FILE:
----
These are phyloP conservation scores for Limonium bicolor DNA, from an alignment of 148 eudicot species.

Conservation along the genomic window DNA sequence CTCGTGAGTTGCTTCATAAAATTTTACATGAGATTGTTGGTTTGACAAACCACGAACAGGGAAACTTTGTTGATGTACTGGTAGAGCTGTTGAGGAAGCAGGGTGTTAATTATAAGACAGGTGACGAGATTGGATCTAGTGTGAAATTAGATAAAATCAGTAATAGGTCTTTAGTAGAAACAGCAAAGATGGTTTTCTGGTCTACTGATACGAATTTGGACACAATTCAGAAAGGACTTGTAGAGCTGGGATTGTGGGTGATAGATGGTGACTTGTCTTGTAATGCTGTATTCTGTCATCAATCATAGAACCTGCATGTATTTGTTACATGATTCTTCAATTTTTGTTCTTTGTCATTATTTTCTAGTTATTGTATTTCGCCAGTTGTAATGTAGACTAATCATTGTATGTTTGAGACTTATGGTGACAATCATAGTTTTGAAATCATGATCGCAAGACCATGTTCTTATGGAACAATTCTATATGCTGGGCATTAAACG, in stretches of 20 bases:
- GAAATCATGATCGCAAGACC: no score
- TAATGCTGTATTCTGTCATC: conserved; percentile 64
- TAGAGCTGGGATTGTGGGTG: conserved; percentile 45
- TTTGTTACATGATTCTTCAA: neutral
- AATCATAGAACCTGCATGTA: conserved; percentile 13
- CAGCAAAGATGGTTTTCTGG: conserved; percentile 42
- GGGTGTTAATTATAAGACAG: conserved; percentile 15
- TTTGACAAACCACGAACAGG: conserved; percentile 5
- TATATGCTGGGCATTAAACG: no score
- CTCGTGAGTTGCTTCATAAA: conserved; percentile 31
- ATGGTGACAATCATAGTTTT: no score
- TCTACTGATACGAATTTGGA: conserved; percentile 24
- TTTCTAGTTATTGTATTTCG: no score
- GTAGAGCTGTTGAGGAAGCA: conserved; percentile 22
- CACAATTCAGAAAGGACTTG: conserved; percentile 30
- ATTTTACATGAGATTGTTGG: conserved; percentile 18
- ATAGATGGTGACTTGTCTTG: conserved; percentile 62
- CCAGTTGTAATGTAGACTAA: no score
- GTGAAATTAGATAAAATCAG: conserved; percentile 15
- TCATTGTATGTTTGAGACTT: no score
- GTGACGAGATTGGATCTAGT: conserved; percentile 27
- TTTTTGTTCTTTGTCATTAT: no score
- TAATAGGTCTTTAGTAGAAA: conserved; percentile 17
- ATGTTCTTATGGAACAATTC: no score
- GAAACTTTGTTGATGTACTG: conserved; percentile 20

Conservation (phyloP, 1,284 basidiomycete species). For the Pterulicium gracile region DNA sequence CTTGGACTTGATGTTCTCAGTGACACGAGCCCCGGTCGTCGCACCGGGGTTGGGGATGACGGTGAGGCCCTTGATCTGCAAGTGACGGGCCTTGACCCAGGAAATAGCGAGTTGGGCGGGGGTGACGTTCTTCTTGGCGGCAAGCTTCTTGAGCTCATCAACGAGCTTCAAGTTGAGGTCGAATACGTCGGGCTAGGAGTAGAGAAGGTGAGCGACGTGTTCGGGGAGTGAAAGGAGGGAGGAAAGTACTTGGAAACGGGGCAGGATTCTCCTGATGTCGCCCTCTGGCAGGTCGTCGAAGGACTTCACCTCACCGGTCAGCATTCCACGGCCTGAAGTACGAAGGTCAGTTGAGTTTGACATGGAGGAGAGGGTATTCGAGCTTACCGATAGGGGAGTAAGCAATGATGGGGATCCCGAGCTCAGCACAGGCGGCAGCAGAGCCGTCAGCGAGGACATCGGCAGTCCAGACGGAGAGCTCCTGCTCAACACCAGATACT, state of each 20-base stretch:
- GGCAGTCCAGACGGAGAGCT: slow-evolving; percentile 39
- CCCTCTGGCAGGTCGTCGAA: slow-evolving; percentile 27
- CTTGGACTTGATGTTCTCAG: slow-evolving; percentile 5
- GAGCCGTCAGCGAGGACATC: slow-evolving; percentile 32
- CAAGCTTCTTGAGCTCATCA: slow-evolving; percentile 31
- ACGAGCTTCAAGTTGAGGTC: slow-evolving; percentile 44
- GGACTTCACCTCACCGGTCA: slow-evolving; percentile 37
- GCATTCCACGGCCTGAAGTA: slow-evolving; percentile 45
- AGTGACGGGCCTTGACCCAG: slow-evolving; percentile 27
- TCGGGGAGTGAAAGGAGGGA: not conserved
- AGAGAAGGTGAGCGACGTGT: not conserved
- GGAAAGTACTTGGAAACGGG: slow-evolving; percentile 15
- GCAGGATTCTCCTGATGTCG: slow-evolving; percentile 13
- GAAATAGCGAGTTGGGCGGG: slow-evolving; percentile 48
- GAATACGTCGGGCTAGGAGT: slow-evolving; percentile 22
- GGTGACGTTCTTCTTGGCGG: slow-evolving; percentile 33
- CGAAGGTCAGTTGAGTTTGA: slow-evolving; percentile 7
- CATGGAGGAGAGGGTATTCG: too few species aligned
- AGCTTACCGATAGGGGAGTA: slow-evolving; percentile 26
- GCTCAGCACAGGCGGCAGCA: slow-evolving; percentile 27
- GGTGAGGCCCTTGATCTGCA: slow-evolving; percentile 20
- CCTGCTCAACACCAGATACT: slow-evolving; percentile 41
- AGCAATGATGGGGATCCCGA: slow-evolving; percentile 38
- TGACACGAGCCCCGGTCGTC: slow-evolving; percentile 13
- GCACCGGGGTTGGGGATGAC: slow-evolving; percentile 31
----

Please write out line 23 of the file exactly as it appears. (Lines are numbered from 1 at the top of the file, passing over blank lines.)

- GTGACGAGATTGGATCTAGT: conserved; percentile 27